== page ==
Mr. Speaker, I want to make it clear that, at this point, we are not making any decisions. The second reading vote is simply about sending the bill to committee.
We just heard that the Prime Minister and his cabinet will vote against the bill because they vote against all private members' bills. By definition, those bills are not part of the government's agenda. They have even voted against Liberal private members' bills.
However, I sincerely hope that the other Liberal members will be able to vote freely because a second reading vote is an opportunity to show openness. In his mandate letter, the Minister of Families, Children and Social Development was instructed to lead the development of a poverty reduction strategy. That is exactly why I introduced this bill. I wanted to contribute to the process.
Tony Martin and Jean Crowder held consultations for nearly 10 years. I took their findings and turned them into this bill. I wanted to contribute to the government's deliberations on developing a poverty reduction strategy even though I am well aware that a committee is in the midst of a study on poverty as part of that process.
Voting in favour of Bill C-245 at second reading does not mean that it will be put to another vote next month. We will have time to read the report that comes out of the study on poverty and see the results of the minister's work on the poverty reduction strategy. We are simply asking that Bill C-245 be allowed to contribute to the process and the discussion on what needs to be done.
Similarly, I have discussed the issue with the two Conservative poverty critics, and we managed to agree on certain amendments. Earlier I heard my colleagues talking about human dignity and I heard them say they would like to see full employment. We agree completely, but we are well aware that full employment is not going to happen overnight.
In the meantime, this bill does not create any new programs or offer any concrete solutions. I am the first to support concrete solutions, as I have worked in community-based organizations my entire life. Clearly, concrete solutions on the ground are what is needed to lift people out of poverty. However, this bill is simply saying that a poverty reduction strategy requires specific targets.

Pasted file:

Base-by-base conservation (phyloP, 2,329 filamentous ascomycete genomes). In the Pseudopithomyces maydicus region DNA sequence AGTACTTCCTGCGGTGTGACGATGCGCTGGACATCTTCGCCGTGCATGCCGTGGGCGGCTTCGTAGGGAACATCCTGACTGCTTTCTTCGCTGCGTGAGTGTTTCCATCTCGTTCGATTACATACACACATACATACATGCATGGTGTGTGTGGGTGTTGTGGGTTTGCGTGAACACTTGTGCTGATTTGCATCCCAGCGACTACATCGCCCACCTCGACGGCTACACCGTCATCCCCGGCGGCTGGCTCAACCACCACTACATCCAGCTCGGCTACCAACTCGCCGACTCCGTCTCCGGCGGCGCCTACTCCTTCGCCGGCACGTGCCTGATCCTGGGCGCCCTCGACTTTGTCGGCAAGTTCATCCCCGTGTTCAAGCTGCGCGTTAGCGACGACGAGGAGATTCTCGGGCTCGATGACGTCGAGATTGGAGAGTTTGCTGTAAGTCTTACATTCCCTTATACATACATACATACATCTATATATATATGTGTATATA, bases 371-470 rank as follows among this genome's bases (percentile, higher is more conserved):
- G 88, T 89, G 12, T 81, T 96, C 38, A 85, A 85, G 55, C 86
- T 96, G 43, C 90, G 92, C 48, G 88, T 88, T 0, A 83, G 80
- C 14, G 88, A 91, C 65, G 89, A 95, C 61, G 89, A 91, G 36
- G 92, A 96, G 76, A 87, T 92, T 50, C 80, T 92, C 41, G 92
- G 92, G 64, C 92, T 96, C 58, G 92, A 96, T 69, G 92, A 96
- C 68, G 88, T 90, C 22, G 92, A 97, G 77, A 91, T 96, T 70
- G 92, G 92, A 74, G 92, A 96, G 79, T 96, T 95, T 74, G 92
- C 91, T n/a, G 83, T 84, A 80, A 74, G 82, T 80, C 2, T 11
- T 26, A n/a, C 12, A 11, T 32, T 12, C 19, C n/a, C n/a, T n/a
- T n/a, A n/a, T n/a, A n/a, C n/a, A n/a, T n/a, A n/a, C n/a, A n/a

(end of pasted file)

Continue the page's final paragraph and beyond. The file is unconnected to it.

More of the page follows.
Where do we want to be in five or 10 years? We need to measure the effectiveness of our poverty reduction measures every year. For example, we have to ask ourselves whether the government's actions from the past year helped reduce the level of poverty or caused it to increase. We need to check on our progress because, unfortunately, a growing number of people are ending up in poverty.
Canada's food banks issued their report last week. They made it clear that a growing number of families are using food banks. By all accounts, the actions we are taking are causing poverty levels to increase, not decrease. We have to keep a check on our progress.
I urge hon. members from both sides of the House to vote in favour of Bill C-245, so that it can be given consideration by the committee that is studying poverty and by the minister, who is tasked with developing a poverty reduction strategy.
I introduced Bill C-245 because I fundamentally believe that we can work together. Poverty is not a partisan issue. Every one of the 338 members of the House can see it when they return to their ridings. There is poverty in every one of our regions. The face of poverty is the same everywhere in the country. We need to work together and that is why I introduced this bill.